Farmer Focus: Sheep dairy under way and lambing over

We got planning permission for our sheep dairy. It came through on 25 April, and we’re working towards a target of milking sheep in seven weeks.  

The digger broke ground on 2 May. I’m writing this 11 days later and groundworks finish today – steel and concrete works start next week.

Sump tanks, toilet tanks, rainwater harvesting tanks, concrete panels, roller shutter doors, bulk tank and pipework have all been ordered.

The feed silo has been procured and the parlour has gone for galvanising.

See also: How sheep dairy new entrant has doubled size of flock

About the author

Rob and Jo Hodgkins
Livestock Farmer Focus writer
Rob and Jo Hodgkins run 2,300 ewes across 210ha of grass and have 566ha of arable in Hertfordshire, producing lambs for Tesco and breeding sheep through Kaiapoi Romneys. Subsidy-free sheep farming means ewes must be functional, lamb outdoors and produce lambs on forage alone.
Read more articles by Rob and Jo Hodgkins

The dairy technician is booked for straight after the most bank holidays ever (grrr) and the electrician is primed and ready to go.

The same can’t be said for UK Power Networks – in January we applied for a quote to connect to the pole that sits in the middle of the field with the dairy.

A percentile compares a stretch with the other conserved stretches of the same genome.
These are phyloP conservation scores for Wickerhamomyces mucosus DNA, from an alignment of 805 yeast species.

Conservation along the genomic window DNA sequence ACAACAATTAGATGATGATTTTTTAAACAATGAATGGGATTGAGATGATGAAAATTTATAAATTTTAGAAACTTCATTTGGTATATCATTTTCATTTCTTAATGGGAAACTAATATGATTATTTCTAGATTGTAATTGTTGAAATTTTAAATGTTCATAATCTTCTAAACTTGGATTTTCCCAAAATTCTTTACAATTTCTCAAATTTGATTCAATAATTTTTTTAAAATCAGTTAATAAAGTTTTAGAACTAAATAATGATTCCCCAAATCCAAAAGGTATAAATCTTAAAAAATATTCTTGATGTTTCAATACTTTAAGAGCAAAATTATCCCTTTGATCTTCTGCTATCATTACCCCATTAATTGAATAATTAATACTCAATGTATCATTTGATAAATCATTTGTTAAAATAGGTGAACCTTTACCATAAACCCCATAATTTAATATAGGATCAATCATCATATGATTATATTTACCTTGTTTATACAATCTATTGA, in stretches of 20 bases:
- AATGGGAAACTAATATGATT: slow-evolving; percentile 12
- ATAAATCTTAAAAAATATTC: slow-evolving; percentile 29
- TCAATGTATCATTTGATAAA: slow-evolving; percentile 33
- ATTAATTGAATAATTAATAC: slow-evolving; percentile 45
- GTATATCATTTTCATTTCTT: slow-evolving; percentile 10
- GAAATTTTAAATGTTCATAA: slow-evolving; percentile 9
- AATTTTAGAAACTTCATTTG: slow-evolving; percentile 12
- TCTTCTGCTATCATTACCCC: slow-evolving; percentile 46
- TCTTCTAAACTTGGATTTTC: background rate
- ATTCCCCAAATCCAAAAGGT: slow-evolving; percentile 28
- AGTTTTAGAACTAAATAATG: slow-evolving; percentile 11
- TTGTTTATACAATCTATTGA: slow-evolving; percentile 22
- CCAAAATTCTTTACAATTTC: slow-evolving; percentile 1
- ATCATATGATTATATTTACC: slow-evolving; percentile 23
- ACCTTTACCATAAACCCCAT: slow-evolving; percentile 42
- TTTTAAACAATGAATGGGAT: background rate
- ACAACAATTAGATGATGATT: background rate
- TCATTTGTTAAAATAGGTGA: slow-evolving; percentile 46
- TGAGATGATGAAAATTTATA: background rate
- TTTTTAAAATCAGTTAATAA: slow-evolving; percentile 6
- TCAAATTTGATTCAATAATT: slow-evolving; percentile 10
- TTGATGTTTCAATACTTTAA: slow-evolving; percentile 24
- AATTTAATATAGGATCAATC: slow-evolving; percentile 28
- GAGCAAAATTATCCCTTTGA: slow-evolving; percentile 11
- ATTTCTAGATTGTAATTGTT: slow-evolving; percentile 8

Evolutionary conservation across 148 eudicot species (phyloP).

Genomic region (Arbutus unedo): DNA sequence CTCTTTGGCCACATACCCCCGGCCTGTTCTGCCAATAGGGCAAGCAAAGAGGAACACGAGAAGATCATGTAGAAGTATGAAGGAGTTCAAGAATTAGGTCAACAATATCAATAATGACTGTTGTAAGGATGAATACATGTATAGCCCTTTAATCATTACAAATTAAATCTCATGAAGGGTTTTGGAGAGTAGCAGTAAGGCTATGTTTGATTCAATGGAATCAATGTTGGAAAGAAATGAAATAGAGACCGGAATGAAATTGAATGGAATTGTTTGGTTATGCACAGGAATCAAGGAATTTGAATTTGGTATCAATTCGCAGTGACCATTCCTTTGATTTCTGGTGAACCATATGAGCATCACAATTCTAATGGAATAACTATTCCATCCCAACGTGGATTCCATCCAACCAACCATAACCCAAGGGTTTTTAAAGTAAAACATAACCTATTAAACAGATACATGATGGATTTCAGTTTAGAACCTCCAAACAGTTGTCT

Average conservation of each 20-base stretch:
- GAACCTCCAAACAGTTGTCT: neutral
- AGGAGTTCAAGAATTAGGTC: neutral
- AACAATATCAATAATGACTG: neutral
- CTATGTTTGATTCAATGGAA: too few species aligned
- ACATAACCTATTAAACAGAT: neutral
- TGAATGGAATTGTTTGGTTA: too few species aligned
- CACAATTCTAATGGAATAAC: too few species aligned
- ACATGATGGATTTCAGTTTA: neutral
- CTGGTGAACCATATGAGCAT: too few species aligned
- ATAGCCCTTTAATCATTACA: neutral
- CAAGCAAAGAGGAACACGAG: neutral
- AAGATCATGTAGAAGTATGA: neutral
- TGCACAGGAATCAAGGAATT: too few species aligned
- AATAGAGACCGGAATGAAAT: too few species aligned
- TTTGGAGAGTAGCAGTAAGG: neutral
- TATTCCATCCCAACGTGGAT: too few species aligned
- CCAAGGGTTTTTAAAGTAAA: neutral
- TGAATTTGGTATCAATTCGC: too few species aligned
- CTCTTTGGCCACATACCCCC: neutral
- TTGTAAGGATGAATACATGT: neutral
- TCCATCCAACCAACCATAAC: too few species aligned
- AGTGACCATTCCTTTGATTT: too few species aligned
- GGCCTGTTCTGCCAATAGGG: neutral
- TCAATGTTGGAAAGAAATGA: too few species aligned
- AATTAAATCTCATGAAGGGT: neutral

They said they may be able to connect us by October – so generator it is.

The water company will connect on 13 June, and we have finally found a reliable customer for the milk.

The only drawback is they’re in Somerset, so we’re working on some logistics in the background.

Our dairy shepherdess, Robbyn, started with us in April. Fraser, our shepherd, has lambed everything. Weather conditions were perfect, and he pretty much handled all 2,500 on his own.

It’s interesting to see someone else work your system.

He made more use of a pen at each block to save bringing anything back to “the barn” and took an orphan round with him to wet-foster if the opportunity arose.

He also marked ewes to draft out later for culling.

All we have in “the barn” is 27 orphans with some calves we’re rearing for the freezer, which means we will cancel our public lambing event as there’s nothing to see.

Since we started it, a few small farms have set up and undercut us, so it’s somewhat lost its shine anyway.

Breeding stock sales are going well. We have sold out of shearlings and about a third of our ewe lambs are sold.

We have drilled our new spring crops: quinoa and borage and a small field of chicory for the dairy lambs when we wean them. Next time we write, we should be milking.